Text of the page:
Presentation is loading. Please wait.

Presentation is loading. Please wait.

T HINKING – C ONCEPTS AND P ROBLEM S OLVING Pages 305-310.

Similar presentations


Presentation on theme: "T HINKING – C ONCEPTS AND P ROBLEM S OLVING Pages 305-310."— Presentation transcript:

1 T HINKING – C ONCEPTS AND P ROBLEM S OLVING Pages

2 W HAT IS THOUGHT ? There are basically two types of thought… 1. Concepts (schemas)…usually based on prototypes. 2. Images Our concept of men may include all of the following guys…. But they are based on our prototype (ideal) male…..

3 L OGICAL VS N ATURAL C ONCEPTS Clearly defined rules Square Fuzzy rules – subjective Chair Anger Justice LogicalNatural

4 L OGICAL OR N ATURAL ? Vegetarian? Beautiful person? Prime number? Eligibility to vote? Fun party?

5 H OW DO WE SOLVE PROBLEMS ?

6 1. T RIAL AND E RROR

7 2. A LGORITHMS A rule that guarantees the right solution to a problem. Usually by using a formula. They work but are sometimes impractical.

8 3. H EURISTICS A rule-of-thumb strategy that often allows us to make judgments and solve problems efficiently. A short cut (that can be prone to errors). Who would you trust to baby-sit your child? Your answer is based on your heuristic of their appearances.

9 4. I NSIGHT A sudden and often novel realization of the solution to a problem. No real strategy involved

10 S ULTAN THE C HIMP AND INSIGHT Animals can have an “ah-ha” moment as well! Used short stick to reach for long stick in order to get fruit

11 QUIZ TIME! Q UESTION 1 Which of the following is an example of the use of heuristics? a. Trying every possible letter ordering when unscrambling a word b. Considering each possible move when playing chess c. Using the formula “area = length x width” to find the area of a rectangle d. Playing chess using a defensive strategy that has often been successful for you

12 Q UIZ QUESTION 2 A mental grouping of similar things, events, or people is called a(n): a. Prototype b. Concept c. Algorithm d. Heuristic

13 H URDLES TO PROBLEM SOLVING

14 C ONFIRMATION B IAS We look for evidence to confirm our beliefs and ignore evidence that contradicts them. For example, if one believes that all Italians are in shape and go tanning, then they turn on MTV. Look…I knew it was true!!! But is it really?

15 M ATCH P ROBLEM Can you arrange these six matches into four equilateral triangles?

16 M ATCH P ROBLEM Fixation The inability to see a problem from a new perspective.

17 T HE J UG P ROBLEM

18 B – A – 2C = desired amount of water

19 M ENTAL SET a.k.a. rigidity The tendency to fall into established thought patterns. Some examples are….

20 F UNCTIONAL F IXEDNESS The inability to see a new use for an object. Think of as many uses as you can for a …… Funny examples of Functional Fixedness

21 R EPRESENTATIVENESS H EURISTIC Judging a situation based on how similar the aspects are to the prototypes the person holds in their mind. Like thinking everyone from is Winnetka is a snob, or someone with glasses is nerdy, or a blonde is not smart. If I tell you that Sonia Dara is a Sports Illustrated swimsuit model, you would make certain quick judgments (heuristics) about her…like about her interests or intelligence. She is an economics major at Harvard University. Who went to Harvard? This guy has created a tech blog in his spare time. BUT… he did not go to Harvard.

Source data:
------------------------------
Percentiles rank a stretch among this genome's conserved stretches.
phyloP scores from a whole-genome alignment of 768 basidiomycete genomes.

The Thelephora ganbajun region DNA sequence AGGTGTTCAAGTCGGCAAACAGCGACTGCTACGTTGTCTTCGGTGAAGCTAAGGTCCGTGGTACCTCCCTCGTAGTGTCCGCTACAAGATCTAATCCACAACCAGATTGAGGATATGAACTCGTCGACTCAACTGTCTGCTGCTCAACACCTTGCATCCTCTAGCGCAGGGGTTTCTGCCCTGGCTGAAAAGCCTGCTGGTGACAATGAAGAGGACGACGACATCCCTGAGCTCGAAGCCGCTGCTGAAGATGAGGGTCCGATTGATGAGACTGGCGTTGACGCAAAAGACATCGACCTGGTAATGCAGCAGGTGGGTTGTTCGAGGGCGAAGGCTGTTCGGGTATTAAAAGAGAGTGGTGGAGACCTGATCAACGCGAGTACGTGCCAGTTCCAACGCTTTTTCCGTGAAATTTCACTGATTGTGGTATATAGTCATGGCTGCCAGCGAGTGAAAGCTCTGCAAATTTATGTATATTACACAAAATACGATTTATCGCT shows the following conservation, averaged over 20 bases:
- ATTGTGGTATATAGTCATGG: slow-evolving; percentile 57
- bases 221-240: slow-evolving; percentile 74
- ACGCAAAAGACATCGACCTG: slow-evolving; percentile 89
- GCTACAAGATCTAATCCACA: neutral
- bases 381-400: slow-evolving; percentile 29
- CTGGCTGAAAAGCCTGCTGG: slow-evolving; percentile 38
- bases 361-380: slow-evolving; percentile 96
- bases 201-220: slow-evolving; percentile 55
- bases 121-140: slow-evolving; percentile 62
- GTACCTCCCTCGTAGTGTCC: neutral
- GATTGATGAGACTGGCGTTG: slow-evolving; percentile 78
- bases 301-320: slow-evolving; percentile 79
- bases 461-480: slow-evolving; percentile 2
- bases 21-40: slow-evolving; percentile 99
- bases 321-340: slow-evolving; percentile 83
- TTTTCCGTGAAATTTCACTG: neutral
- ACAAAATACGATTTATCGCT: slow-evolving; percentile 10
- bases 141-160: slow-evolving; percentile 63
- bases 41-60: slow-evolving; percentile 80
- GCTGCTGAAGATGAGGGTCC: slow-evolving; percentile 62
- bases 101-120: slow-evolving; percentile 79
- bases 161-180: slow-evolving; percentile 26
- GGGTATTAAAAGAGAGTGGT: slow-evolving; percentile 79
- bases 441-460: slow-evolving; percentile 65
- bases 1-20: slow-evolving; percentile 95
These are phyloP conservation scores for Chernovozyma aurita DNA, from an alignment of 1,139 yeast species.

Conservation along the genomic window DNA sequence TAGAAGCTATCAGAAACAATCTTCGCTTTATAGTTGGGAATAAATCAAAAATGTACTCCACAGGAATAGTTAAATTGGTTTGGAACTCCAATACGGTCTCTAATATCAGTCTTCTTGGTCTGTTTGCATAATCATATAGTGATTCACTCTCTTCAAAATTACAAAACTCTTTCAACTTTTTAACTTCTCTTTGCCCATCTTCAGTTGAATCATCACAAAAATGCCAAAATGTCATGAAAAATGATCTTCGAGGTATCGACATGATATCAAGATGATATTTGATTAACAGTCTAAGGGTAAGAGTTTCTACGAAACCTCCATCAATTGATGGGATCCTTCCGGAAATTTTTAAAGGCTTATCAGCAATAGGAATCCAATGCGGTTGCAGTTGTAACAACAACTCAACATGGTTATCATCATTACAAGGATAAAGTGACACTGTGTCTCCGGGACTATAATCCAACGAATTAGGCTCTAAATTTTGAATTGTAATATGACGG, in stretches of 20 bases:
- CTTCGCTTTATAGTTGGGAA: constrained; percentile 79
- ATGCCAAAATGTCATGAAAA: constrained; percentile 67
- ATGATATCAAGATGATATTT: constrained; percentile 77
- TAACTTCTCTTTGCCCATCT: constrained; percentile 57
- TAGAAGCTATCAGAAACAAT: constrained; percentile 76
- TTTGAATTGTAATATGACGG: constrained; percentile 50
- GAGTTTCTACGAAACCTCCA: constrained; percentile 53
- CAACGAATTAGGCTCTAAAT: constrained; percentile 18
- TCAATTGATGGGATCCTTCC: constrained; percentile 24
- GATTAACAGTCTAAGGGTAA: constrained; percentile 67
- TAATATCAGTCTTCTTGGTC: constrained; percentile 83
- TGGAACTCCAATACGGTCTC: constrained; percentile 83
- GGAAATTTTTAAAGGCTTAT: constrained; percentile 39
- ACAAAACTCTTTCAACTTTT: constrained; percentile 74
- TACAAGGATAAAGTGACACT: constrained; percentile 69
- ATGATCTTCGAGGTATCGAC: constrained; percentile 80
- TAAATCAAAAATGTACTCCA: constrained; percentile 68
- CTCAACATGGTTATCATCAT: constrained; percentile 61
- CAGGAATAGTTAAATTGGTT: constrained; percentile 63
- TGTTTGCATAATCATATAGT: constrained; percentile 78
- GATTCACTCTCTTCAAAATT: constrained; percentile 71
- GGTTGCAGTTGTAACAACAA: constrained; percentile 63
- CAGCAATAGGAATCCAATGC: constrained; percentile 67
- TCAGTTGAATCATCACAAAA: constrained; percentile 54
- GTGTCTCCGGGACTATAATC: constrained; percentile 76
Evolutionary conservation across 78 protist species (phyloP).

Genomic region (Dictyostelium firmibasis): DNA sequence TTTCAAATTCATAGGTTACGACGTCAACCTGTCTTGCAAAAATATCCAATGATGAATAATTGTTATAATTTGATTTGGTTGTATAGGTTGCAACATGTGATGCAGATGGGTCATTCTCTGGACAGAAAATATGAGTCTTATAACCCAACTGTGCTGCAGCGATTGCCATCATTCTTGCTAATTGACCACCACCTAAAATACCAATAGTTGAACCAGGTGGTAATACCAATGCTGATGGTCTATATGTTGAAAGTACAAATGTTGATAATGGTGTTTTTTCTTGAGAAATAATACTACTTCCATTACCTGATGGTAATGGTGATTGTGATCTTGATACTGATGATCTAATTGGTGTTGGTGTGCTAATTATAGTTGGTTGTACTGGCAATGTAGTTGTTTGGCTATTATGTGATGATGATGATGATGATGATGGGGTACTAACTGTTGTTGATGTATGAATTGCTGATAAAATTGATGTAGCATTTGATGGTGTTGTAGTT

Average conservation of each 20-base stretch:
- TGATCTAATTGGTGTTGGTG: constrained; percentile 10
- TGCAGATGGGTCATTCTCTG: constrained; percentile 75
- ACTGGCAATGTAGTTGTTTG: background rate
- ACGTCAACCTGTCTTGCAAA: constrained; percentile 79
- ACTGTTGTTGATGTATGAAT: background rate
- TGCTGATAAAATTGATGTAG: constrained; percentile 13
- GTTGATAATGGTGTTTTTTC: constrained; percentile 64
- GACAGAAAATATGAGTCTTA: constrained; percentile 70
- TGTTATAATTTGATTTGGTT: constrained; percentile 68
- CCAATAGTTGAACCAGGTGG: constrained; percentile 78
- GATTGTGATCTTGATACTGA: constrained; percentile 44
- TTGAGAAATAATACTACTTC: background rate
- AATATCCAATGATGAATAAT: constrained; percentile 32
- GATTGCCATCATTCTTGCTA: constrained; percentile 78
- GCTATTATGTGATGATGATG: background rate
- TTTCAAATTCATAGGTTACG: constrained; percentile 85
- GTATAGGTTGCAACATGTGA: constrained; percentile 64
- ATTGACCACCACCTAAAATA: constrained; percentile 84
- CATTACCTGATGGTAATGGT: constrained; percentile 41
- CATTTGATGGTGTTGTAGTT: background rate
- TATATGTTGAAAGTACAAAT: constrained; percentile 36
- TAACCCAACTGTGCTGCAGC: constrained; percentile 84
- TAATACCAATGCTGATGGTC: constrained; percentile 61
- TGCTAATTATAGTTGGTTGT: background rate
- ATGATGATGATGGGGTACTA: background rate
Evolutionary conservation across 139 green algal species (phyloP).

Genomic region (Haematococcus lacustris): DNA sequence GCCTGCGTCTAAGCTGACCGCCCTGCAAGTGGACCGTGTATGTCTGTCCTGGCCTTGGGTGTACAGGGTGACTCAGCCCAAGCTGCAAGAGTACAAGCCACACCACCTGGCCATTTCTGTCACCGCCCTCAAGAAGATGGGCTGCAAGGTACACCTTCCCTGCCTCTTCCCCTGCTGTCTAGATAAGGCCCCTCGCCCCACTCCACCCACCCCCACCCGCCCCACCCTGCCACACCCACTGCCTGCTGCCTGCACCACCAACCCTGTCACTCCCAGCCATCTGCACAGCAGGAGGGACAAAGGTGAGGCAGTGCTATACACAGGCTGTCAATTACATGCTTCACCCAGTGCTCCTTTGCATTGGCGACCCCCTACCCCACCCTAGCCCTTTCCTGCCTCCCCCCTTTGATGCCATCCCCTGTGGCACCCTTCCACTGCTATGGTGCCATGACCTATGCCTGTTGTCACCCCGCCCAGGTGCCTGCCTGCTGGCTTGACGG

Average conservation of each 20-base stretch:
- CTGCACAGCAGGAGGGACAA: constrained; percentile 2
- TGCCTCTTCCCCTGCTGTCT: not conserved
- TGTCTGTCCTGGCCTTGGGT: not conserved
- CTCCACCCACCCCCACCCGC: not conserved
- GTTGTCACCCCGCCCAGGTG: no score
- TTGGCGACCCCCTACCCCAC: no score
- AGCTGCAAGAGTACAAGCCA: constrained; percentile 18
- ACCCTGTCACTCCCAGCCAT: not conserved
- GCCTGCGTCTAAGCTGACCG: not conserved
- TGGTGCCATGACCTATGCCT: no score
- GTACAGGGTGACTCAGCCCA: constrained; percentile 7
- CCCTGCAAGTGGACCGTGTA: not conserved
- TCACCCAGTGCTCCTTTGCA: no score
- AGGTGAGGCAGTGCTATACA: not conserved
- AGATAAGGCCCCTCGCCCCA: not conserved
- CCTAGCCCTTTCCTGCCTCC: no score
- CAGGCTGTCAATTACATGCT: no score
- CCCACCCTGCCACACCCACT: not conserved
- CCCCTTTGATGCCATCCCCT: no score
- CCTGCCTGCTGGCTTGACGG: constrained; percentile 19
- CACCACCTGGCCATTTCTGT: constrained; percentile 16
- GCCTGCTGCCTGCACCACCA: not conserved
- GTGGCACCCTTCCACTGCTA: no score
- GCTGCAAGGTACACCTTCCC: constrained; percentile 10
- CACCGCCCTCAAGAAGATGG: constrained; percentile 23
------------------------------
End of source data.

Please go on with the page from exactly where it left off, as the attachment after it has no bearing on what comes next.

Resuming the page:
22 A VAILABILITY H EURISTIC Judging a situation based on examples of similar situations that initially come to mind. Vivid examples in the news often cause an availability heuristic. Which place would you be more scared of getting mugged or even murdered? South Central, LA Columbus, OH The crime rate of Columbus, OH is higher than that of Los Angeles, CA. However, there are MANY more examples in the media of violence in LA (particularly South Central).

23 H EURISTICS CAN LEAD TO O VERCONFIDENCE … Our confidence is not a good indicator of how right we are. Belief Perseverance- maintaining a belief even after it has been proven wrong. Belief Bias- People will tend to accept any and all conclusions that fit in with their systems of belief, without challenge or any deep consideration of what they are actually agreeing with.

24 A RE YOU MORE LIKELY TO BE KILLED BY J AWS OR M Y L ITTLE P ONY ?? Which are deadlier - sharks or horses?

25 F RAMING 90% of the population will be saved with this medication…..or 10% of the population will die despite this medication. You should not drink more than two drinks per day….or You should not drink more than 730 drinks a year. Look at the following question and think about how the question is worded may effect the way it is answered. How can businesses become more socially responsible? The way a problem is presented can drastically effect the way we view it.

26 B ELIEF B IAS “God is love. Love is blind. Ray Charles is blind. Ray Charles is God.”

27 B ELIEF B IAS The tendency for one’s preexisting beliefs to distort logical reasoning.

28 B ELIEF B IAS

29 B ELIEF P ERSEVERANCE Clinging to your initial conceptions after the basis on which they were formed has been discredited.

30 QUIZ TIME QUIZ QUESTION 1 You hear that one of the Smith children is an outstanding Little League player and immediately conclude it’s their one son rather than any of their four daughters. You reached your quite possibly erroneous conclusion as a result of: a. The confirmation bias b. The availability heuristic c. The representativeness heuristic d. Belief perseverance

31 Q UIZ QUESTION 2 A good example of confirmation bias is: a. Seeing a new, alternative use for a tool b. Believing that the Cubs will win the World Series this year, even though they haven’t won since 1908 c. Only paying attention to news reports that suggest Chicago is a dangerous city d. Thinking of a soccer mom as a middle aged woman wearing a visor and driving a minivan


Download ppt "T HINKING – C ONCEPTS AND P ROBLEM S OLVING Pages 305-310."

Similar presentations


Ads by Google